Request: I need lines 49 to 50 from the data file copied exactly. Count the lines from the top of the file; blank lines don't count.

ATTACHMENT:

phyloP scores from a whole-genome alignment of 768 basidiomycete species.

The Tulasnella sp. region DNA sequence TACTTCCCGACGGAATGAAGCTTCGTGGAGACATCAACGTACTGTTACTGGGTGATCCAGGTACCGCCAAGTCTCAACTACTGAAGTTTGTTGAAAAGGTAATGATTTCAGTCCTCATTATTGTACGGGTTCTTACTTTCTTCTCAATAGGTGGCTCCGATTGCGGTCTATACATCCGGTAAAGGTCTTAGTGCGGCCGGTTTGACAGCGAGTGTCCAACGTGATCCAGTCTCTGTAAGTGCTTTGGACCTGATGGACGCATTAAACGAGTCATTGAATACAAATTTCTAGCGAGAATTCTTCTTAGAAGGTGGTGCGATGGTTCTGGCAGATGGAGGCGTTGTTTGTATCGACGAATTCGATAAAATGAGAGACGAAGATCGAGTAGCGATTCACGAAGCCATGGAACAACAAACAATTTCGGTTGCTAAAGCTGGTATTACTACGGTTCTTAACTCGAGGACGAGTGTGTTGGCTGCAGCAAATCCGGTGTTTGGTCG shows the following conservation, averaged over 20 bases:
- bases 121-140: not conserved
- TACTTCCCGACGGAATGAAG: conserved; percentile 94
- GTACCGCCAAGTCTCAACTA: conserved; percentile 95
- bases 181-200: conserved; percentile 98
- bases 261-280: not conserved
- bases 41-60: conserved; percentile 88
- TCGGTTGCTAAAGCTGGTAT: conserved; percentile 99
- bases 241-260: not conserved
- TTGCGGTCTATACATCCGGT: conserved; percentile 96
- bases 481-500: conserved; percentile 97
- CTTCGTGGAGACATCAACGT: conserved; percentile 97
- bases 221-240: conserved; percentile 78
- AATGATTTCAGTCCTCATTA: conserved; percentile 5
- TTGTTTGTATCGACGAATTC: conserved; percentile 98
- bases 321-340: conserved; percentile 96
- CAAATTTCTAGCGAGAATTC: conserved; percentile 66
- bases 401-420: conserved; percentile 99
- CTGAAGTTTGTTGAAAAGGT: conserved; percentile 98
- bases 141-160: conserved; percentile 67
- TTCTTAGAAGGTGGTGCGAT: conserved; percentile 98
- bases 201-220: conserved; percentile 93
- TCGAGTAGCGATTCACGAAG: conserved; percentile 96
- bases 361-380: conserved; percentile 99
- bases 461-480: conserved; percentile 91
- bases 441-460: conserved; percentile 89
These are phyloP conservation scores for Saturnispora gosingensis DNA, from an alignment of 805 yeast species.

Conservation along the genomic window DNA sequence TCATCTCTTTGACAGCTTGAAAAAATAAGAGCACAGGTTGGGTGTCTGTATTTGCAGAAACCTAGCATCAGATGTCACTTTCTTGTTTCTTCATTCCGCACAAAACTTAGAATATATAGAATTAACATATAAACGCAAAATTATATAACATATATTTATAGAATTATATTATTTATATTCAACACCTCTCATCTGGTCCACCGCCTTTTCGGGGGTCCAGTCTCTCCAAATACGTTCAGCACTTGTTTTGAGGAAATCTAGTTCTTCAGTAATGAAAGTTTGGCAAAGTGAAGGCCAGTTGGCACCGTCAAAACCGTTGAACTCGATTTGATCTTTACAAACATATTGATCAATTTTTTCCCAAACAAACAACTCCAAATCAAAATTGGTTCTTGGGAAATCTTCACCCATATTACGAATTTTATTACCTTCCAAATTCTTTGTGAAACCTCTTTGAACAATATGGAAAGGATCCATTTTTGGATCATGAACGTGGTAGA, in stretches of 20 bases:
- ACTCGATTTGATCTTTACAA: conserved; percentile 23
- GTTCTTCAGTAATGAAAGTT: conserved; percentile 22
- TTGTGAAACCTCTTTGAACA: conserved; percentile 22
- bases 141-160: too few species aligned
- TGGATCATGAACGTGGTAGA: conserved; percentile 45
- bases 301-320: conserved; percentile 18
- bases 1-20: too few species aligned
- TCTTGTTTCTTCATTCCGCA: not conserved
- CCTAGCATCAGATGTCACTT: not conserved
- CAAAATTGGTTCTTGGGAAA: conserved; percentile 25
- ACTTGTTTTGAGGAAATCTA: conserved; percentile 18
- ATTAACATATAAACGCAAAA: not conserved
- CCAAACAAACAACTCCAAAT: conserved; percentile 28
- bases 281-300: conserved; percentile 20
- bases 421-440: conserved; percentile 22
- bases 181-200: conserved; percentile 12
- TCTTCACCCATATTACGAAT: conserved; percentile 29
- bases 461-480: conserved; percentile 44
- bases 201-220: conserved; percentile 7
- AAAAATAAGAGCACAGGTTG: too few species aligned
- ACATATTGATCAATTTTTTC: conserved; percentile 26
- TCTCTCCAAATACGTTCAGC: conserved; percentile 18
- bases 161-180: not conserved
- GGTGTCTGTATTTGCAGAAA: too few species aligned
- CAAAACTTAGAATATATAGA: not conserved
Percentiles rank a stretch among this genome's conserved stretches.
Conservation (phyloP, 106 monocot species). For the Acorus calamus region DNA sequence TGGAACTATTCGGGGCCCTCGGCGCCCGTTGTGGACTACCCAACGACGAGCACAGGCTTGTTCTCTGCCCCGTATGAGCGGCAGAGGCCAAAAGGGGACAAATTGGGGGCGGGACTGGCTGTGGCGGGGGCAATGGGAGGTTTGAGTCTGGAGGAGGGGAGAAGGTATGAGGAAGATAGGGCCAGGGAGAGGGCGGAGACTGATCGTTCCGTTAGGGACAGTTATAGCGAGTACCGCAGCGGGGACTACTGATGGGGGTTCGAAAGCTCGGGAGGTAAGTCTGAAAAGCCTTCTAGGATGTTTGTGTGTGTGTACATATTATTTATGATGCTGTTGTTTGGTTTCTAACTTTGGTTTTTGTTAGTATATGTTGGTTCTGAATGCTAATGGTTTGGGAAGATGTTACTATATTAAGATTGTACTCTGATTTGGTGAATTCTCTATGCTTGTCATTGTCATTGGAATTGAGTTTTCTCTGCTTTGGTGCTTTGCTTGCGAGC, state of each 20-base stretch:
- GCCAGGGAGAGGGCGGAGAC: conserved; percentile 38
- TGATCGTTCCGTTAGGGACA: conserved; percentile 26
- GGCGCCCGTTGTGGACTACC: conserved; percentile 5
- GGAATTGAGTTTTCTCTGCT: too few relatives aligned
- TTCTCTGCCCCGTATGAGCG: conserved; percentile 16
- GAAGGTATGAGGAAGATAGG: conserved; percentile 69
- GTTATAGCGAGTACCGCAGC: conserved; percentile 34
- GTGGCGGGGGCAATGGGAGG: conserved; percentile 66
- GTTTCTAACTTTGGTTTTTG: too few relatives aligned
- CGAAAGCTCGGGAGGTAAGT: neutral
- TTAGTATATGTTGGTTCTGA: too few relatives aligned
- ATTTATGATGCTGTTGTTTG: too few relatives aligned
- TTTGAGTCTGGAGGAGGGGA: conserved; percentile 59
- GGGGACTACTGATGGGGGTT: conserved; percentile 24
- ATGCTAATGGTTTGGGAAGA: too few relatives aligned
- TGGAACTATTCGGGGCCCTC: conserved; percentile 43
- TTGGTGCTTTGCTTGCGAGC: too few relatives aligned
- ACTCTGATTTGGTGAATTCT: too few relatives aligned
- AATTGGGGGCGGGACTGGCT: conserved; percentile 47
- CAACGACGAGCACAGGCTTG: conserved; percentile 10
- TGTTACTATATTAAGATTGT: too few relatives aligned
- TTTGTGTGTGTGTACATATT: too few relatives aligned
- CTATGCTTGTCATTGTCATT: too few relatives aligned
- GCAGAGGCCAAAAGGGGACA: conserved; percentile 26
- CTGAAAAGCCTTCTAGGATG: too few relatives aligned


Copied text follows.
- AAAAATAAGAGCACAGGTTG: too few species aligned
- ACATATTGATCAATTTTTTC: conserved; percentile 26